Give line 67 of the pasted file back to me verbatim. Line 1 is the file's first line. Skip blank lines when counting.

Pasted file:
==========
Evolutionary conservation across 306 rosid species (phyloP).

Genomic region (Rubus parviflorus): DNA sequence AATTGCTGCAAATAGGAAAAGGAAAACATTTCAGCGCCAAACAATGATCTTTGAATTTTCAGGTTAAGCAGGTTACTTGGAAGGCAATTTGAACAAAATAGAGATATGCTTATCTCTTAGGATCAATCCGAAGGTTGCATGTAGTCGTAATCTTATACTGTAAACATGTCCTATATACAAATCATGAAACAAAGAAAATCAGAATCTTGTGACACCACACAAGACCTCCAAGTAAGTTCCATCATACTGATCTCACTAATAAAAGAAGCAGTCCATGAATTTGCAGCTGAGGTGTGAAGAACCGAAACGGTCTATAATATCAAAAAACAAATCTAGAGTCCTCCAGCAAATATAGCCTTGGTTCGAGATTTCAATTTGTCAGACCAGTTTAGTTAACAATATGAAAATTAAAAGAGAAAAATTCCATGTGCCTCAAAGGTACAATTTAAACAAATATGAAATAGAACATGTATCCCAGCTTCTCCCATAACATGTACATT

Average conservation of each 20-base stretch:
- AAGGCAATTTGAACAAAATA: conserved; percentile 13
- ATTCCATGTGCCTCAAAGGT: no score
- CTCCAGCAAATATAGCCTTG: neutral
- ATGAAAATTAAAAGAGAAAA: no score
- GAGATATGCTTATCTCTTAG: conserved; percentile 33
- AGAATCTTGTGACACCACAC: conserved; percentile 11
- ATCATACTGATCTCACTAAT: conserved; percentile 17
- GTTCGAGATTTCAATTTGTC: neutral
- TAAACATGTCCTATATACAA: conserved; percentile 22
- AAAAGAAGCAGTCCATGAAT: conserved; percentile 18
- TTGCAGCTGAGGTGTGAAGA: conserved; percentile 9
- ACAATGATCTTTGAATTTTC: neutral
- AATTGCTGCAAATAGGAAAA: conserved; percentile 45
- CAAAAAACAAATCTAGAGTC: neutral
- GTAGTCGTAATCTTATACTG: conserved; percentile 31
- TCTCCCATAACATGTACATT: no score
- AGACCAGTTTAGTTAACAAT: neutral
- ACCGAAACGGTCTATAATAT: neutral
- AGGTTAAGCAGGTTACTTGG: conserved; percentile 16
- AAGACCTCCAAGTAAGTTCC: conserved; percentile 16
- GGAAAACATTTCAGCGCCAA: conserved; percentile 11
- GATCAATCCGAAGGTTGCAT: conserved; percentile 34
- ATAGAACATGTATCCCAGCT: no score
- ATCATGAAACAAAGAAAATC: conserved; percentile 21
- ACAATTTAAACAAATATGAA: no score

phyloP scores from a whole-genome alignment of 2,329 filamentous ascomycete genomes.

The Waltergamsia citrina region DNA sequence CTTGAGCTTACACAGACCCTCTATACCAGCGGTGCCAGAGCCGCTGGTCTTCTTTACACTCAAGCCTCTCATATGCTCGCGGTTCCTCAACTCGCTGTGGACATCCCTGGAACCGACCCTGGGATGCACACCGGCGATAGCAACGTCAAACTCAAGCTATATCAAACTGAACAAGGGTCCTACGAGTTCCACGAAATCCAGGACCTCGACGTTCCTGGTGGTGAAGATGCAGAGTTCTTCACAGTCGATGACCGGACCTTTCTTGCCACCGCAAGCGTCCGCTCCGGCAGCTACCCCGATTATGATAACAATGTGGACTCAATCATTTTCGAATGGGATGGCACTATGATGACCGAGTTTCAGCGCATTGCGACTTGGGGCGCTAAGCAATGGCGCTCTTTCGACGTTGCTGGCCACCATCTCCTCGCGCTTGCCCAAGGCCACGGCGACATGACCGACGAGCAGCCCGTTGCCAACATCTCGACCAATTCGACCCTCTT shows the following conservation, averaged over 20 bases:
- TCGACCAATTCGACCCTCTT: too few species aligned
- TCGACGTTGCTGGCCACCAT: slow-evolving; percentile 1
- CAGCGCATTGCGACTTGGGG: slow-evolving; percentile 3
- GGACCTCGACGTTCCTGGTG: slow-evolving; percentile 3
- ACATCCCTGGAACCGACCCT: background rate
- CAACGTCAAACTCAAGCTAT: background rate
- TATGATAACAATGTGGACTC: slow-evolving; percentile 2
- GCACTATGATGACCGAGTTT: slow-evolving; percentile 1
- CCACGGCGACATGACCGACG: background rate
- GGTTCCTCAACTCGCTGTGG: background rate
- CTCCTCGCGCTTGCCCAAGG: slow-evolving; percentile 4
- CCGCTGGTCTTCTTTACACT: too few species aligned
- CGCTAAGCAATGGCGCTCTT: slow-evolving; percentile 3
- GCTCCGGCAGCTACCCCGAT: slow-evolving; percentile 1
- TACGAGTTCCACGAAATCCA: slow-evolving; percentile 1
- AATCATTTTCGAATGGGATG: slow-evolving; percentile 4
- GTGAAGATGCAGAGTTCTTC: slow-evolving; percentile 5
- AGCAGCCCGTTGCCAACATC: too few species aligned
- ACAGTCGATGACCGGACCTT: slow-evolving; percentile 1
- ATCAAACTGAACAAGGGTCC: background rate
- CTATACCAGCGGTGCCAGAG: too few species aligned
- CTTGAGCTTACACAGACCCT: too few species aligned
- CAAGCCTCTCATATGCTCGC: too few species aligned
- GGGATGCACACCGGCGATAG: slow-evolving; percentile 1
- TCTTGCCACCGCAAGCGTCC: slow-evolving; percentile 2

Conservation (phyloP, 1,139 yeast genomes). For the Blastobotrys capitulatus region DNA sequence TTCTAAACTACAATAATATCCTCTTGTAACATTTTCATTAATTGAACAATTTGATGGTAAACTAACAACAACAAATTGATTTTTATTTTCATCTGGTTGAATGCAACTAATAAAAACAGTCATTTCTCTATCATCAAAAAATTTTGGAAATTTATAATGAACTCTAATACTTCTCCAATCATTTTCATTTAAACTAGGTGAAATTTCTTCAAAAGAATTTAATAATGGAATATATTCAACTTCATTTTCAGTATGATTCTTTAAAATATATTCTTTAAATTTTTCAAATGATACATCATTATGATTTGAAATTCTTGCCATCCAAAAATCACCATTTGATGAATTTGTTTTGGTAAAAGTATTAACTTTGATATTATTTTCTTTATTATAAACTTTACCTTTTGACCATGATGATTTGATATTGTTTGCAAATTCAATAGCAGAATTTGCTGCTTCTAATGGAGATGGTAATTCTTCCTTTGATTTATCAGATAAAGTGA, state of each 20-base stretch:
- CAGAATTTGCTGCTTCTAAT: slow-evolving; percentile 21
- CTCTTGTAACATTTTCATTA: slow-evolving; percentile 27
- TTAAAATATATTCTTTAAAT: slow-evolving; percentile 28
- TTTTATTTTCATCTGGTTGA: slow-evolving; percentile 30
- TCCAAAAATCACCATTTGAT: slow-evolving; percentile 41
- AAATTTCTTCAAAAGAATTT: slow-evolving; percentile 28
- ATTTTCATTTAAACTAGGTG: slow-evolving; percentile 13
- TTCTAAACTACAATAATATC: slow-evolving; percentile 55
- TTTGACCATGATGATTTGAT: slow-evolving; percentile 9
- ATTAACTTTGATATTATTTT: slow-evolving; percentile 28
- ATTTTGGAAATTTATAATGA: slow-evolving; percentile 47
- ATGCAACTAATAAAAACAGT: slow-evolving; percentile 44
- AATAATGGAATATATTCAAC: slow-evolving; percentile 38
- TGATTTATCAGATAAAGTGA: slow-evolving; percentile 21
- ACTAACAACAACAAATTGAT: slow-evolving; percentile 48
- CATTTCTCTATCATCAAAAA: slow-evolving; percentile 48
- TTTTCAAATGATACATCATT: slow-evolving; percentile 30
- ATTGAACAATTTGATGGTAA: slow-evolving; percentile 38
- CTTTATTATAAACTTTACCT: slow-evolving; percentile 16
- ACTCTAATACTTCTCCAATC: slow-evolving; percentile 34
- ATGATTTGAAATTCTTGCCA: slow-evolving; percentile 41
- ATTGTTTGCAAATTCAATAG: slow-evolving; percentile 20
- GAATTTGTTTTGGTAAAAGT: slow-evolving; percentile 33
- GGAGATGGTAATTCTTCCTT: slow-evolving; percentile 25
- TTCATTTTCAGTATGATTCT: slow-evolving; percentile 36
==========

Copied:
- ATTTTGGAAATTTATAATGA: slow-evolving; percentile 47